But the logic is flawed – for three very good reasons: one, there is no way to know how ‘vocational’ a course really is, three or four years into the future. If, for example, you’d enrolled on an IT degree in good times and graduated into the post dotcom era, then you wouldn’t be all that chuffed; two, around half the graduate jobs advertised in Ireland each year are open to students from any degree course – yes that includes arts; three, the only way that you will find three or four years of degree study enriching is if you actually love the subject. Being influenced to choose a degree based on its perceived value in the market might just lead to a miserable undergraduate life.
What all this rather negative thinking means is that generations of arts undergraduates suffer from a nebulous feeling that they are doing a ‘Mickey Mouse’ degree and that no employer is going to be interested in them. In contrast, a science or engineering student is going to waltz into work. Well that depends. If the scientist or engineer doesn’t have anything to offer except their degree, then they will struggle every bit as much as anybody else. Arts students who can demonstrate imagination, confidence and ambition and who are naturally good communicators are attractive to most recruiters. Often what holds them back is a false sense of their own lack of worth in the graduate job market.
We can’t pretend that it’s going to be an easy year but the eternal truth about recruitment is this: employers are interested in the person first and the degree second. And arts degrees, it can be argued, develop a whole range of personal skills that will be in demand whatever the economic conditions in the country.
So, you’ve spotted your ideal job, written the perfect application, and – wahey! – you’ve been invited for interview. Well done for getting this far, but now the hard work starts. If you haven’t had much in the way of interview experience, read on.
An interview can be a daunting prospect – and seasoned professionals will tell you that they never get any easier – but, with careful preparation and the right attitude, you can talk yourself into a job, and you might even enjoy the process.
The first thing to remember is that interviews aren’t designed to catch you out or intimidate you; rather they are opportunities for you to sell yourself. The interviewers are only human and will have been in your position themselves once upon a time, so this is worth bearing in mind if you’re nervous. They want you to do well – they’re looking for the best candidate for the role, after all.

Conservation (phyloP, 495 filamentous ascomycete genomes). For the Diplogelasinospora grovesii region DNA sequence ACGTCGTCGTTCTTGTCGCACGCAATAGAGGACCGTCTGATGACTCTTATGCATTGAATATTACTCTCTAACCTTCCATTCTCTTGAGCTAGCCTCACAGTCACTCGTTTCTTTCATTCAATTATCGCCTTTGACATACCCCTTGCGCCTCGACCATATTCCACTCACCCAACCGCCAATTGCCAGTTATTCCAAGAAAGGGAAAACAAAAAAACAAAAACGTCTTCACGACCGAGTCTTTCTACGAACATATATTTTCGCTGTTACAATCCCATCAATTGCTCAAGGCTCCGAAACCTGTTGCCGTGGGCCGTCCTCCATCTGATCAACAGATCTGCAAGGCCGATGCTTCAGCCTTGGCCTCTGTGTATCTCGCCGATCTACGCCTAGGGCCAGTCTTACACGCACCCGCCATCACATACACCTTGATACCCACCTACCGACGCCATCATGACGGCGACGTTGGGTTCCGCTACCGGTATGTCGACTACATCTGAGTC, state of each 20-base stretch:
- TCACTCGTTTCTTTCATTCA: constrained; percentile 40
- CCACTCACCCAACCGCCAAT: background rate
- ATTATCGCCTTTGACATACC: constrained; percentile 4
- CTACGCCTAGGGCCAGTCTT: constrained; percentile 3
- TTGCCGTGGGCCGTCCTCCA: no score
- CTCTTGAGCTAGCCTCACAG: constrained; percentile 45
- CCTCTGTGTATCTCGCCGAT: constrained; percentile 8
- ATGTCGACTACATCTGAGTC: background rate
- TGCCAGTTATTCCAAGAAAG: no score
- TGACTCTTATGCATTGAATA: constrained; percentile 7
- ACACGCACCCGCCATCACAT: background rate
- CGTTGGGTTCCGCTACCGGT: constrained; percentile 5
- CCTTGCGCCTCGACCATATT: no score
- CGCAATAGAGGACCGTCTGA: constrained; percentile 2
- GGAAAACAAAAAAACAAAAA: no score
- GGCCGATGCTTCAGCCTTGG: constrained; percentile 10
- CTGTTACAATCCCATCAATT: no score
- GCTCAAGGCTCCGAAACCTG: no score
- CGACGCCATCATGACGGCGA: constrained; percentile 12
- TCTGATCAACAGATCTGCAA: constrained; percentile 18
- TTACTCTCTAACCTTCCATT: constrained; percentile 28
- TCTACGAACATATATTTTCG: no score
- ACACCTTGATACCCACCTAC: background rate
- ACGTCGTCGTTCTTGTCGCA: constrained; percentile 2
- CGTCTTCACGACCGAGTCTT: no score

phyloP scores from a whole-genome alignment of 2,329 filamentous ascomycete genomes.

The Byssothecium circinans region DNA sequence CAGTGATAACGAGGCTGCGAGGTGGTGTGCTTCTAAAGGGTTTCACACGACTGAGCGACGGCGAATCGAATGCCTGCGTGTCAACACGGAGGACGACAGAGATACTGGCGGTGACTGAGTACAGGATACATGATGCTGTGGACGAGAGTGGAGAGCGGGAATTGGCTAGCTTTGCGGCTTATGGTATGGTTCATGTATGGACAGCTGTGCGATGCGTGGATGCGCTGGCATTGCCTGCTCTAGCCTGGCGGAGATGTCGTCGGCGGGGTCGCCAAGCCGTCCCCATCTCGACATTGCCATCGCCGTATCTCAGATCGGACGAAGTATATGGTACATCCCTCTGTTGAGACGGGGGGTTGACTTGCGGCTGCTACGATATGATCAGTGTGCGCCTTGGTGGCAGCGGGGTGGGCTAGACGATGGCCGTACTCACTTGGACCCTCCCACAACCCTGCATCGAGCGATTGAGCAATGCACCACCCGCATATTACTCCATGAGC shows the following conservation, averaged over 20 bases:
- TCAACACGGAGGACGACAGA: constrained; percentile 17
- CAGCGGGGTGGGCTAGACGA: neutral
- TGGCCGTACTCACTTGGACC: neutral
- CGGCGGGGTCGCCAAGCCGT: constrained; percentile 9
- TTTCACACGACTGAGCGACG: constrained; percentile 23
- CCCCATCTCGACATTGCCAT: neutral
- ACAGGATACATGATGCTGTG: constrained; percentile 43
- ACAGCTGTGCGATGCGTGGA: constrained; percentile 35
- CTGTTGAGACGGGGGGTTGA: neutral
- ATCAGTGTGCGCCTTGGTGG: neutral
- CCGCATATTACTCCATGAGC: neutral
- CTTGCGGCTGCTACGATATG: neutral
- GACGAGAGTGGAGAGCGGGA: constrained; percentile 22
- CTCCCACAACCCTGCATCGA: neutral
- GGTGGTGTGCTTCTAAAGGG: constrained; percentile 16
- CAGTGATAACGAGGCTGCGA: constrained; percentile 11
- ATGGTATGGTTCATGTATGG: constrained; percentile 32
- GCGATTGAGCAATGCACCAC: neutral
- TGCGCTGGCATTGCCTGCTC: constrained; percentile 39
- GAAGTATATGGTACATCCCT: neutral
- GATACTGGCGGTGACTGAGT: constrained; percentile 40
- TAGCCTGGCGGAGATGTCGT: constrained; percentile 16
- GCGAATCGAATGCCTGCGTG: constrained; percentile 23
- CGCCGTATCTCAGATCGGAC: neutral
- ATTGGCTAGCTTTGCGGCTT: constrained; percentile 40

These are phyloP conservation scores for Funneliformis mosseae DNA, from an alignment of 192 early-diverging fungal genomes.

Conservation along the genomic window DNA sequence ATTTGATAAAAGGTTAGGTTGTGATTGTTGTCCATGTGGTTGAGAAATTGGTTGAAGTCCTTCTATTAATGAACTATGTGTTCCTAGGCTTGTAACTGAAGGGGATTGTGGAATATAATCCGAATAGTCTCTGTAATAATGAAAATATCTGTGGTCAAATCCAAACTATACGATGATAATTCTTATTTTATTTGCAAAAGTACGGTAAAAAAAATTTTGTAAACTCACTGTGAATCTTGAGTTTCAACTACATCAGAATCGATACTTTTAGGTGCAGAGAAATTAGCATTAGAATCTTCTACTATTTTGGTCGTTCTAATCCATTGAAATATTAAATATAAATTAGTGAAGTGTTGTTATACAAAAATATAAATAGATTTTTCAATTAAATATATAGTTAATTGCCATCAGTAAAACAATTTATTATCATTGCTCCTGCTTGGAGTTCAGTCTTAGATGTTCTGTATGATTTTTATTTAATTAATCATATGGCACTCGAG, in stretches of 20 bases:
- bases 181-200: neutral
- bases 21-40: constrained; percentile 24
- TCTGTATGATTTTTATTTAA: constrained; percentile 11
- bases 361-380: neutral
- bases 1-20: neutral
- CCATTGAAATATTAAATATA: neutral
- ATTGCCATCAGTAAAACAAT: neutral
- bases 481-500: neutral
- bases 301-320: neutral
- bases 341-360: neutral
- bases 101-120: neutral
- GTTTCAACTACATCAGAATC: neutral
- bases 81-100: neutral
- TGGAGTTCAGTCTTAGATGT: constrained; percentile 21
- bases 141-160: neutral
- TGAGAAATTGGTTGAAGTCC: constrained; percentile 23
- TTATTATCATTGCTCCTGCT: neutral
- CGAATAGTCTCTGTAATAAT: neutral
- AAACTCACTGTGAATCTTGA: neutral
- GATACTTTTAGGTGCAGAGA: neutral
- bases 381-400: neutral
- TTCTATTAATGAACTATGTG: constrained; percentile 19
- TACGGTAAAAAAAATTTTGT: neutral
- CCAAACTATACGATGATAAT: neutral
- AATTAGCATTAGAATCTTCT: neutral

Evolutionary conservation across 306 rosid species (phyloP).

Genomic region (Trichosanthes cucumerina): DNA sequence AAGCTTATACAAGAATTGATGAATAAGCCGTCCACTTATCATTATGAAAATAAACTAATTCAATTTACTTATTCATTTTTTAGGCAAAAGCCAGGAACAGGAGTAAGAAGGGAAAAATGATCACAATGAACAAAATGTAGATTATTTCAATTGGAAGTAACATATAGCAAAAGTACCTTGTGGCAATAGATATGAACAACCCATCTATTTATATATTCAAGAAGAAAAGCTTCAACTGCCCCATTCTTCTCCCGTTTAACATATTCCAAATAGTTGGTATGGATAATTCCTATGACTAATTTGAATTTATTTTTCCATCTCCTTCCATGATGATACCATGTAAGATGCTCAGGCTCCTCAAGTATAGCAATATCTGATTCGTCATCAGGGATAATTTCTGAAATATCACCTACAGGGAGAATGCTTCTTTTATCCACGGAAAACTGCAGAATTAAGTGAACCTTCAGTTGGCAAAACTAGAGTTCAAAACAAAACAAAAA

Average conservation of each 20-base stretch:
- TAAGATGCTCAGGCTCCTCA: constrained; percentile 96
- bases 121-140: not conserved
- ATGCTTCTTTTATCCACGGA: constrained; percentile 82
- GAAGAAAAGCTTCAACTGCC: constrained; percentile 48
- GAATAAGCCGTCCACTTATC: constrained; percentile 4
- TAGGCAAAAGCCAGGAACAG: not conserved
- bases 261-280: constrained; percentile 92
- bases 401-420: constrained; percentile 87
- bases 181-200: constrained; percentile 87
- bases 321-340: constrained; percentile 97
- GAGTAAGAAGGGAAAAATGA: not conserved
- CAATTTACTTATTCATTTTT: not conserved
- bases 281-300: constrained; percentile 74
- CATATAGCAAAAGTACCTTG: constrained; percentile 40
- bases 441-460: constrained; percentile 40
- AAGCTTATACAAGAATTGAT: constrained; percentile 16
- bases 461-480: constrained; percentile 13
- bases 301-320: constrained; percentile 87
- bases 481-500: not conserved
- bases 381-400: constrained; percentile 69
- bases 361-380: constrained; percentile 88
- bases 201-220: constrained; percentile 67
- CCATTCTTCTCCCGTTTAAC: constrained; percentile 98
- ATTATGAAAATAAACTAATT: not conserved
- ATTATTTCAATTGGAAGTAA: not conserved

The second thing to remember is that an interview is a two-way process: it’s your chance to appraise the organisation, role and staff, just as they are assessing you. To this end make sure you have questions to ask them: this shows you have done your research, that you’re taking the process seriously and it’s an impressive way to sign off an interview.
Give yourself plenty of time to research the job and the organisation – read company literature, search online for any recent news items relating to the organisation, and be ready to answer the questions: why do you want to work for us? What makes you perfect for this job? Make sure you know your CV and covering letter back-to-front.
And finally, first impressions count! According to the boffins who research these statistics, the impression you make on any first encounter is 55 per cent decided by how you present yourself and your body language (so dress smartly, arrive promptly and bring a few copies of your CV with you); 38 per cent governed by your tone of voice; and 7 per cent generated by what you actually say.
Within the gradireland team, we spend a lot of time meeting and talking to graduate employers. Because our job is to help make their recruitment easier, we get to hear some of the problems that they have when filling their graduate jobs. And over and over again, the biggest complaint is the quality of applications.
It seems very basic: if you don’t present your application in a professional way, your potential employer will not view you as a potential professional.
You don’t expect a business letter to have spelling mistakes or grammatical errors, but recruiters report that they often find these in job applications. We can vouch for this too: over the years we’ve seen applications for jobs with us that have basic grammatical mistakes, and in some cases even spell ‘gradireland’ incorrectly!
It could be because applicants are used to writing ‘text speak’, or perhaps it’s because they are writing their applications in a rush. Whatever the reason, there are easy ways to avoid this:
1. Use the spell check.
2. But don’t rely on the spell check.
3. Print out your application and proofread it. It’s easy to miss things when reading on screen.